The Wendell Conservation Commission is a three-member board established to administer the Massachusetts Wetlands Protection Act (MGL Chapter 131, Section 40) and collaborate with various town departments on wetland issues. Wetlands and floodplains are protected because they play a vital role in serving the following public interests:
- Protection of Public and private water supply
- Protection of Groundwater supply
- Flood control and storm damage prevention
- Pollution prevention
- Protection of fisheries and wildlife habitat
The Wendell Conservation Commission holds it's regular meeting on the first Wednesday of every month unless otherwise posted.
Understanding the Wetlands Protection Act (WPA):
The Wetlands Protection Act is the state law that ensures critical natural resources that serve public interests are protected. Wetland Resource Areas include:
"Buffer zone" - Any land within 100 feet of a wetland or bank of a stream, this is protected because of its importance to the wetland and to wildlife habitat
Floodplains - areas along streams or rivers that are flooded in major storms
Vegetated wetlands - areas where soils are wet and where wetland plants, such as red maple, skunk cabbage, cattails, cinnamon and sensitive fern occur
- Wet meadows
- Man-made ponds or ditches
Riverfront Area - All land within 200 feet of a river or perennially-flowing stream, measured horizontally from the top of the bank of the river or stream (not at an angle up a hill) - the "riverfront area" is protected by The Rivers Act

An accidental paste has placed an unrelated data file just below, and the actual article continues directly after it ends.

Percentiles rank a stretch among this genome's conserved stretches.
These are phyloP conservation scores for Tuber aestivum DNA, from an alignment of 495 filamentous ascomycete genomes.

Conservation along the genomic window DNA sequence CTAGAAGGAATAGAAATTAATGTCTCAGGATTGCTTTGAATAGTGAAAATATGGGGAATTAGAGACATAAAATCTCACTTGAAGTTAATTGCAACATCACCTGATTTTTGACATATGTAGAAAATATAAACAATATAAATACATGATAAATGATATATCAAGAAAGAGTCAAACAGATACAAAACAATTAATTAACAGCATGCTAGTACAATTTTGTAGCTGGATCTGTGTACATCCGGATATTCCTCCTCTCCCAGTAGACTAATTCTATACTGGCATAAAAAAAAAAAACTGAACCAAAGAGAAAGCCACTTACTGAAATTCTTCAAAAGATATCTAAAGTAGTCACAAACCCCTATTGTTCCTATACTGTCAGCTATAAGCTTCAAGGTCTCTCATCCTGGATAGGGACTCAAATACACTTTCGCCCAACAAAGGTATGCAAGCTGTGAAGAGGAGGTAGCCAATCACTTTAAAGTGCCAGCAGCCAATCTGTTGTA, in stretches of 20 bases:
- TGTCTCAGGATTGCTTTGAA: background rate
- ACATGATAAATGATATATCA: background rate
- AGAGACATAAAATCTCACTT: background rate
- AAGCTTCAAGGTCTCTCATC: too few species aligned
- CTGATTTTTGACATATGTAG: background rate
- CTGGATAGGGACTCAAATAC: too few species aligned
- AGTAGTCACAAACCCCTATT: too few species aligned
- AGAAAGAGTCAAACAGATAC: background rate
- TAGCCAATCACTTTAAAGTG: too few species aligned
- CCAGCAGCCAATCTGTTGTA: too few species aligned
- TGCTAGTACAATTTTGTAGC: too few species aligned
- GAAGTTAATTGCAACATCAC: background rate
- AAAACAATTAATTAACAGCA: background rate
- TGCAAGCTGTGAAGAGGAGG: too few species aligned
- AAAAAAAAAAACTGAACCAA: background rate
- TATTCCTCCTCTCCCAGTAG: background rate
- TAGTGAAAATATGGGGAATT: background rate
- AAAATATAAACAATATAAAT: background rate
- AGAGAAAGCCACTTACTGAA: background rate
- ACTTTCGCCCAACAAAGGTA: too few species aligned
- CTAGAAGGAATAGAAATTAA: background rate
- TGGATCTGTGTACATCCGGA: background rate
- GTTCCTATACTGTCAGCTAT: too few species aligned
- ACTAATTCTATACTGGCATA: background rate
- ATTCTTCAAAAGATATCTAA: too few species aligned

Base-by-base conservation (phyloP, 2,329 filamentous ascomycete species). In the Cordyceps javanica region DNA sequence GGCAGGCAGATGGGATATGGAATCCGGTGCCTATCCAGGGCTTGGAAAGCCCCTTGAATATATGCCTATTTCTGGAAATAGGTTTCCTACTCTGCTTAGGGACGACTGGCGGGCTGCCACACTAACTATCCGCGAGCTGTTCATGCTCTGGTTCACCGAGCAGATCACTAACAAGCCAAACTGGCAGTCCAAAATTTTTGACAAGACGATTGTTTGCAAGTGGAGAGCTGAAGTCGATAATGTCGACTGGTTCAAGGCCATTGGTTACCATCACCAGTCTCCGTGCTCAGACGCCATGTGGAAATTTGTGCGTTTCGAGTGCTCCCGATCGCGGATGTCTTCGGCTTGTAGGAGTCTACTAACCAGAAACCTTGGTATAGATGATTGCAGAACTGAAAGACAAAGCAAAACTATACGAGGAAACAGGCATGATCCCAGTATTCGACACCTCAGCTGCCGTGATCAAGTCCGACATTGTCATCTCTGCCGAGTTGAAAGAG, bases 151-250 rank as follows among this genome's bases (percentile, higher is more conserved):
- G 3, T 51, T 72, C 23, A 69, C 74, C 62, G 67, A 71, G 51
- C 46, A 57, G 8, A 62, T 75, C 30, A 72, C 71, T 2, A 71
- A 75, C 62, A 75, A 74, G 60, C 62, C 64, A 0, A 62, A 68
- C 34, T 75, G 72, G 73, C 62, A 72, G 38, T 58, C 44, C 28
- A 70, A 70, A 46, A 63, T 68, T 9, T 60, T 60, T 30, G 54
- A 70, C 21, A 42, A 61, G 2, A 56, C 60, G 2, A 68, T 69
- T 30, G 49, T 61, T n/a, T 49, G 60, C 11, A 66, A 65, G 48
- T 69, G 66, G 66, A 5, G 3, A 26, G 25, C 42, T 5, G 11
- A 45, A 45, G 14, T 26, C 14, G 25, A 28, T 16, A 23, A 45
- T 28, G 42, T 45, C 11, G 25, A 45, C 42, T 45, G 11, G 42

Bordering land subject to flooding - The area flooded by 100-year (or less) storm events
Isolated land subject to flooding - Isolated areas that flood and hold at least 1/4 acre foot, 6 inches deep at least once a year
Any building project that takes place in one of these Resource Areas or a buffer zone of a Resource Area requires a filing with the Conservation Commission.
A good regulatory definition of the term "wetland" may be found in the Federal Clean Water Act:
Those areas that are inundated or saturated by surface or ground water at a frequency and duration sufficient to support, and that under normal circumstances do support, a prevalence of vegetation typically adapted for life in saturated soil conditions.
As such, wetlands are defined -- or delineated -- according to three criteria:
Hydrophytic vegetation: water-tolerant plants that have adapted to wetland conditions
Hydric soils: water-saturated soils that have become oxygen deficient. Indicators of hydric Soils form after being inundated for a week or more during the growing season
Other indicators of the hydrologic regime: dominated by the presence of water through flooding or saturated ground, including intermittent stream channels, shallow rooting, etc.
Working Under the Wetlands Protection Act - Requesting a Site Visit:
Most projects (i.e. perc. tests, additions, paving roadways, building accessory structures, swimming pools, etc.) that require building permits from the Building Department first require a sign-off from the Conservation Commission. To complete this first step, stop by the Commission office at Town Hall and complete a Site Visit form. The form requires you to provide the following information:
- the project location (map & lot number)
- a brief description of the work to be done
- a basic site plan showing where the proposed project will take place
In addition, the location of the proposed work should be flagged or staked in the field. The Conservation Commission will conduct an inspection within 14 days. If no wetland resources are present, the Commissioner will sign-off on the project and no further filing with the Commission for the project is necessary. If wetland resources are present near the proposed work site, the Commissioner will advise the applicant on how to proceed. Usually a Request for Determination of Applicability (RDA) or a Notice of Intent (NOI) are required.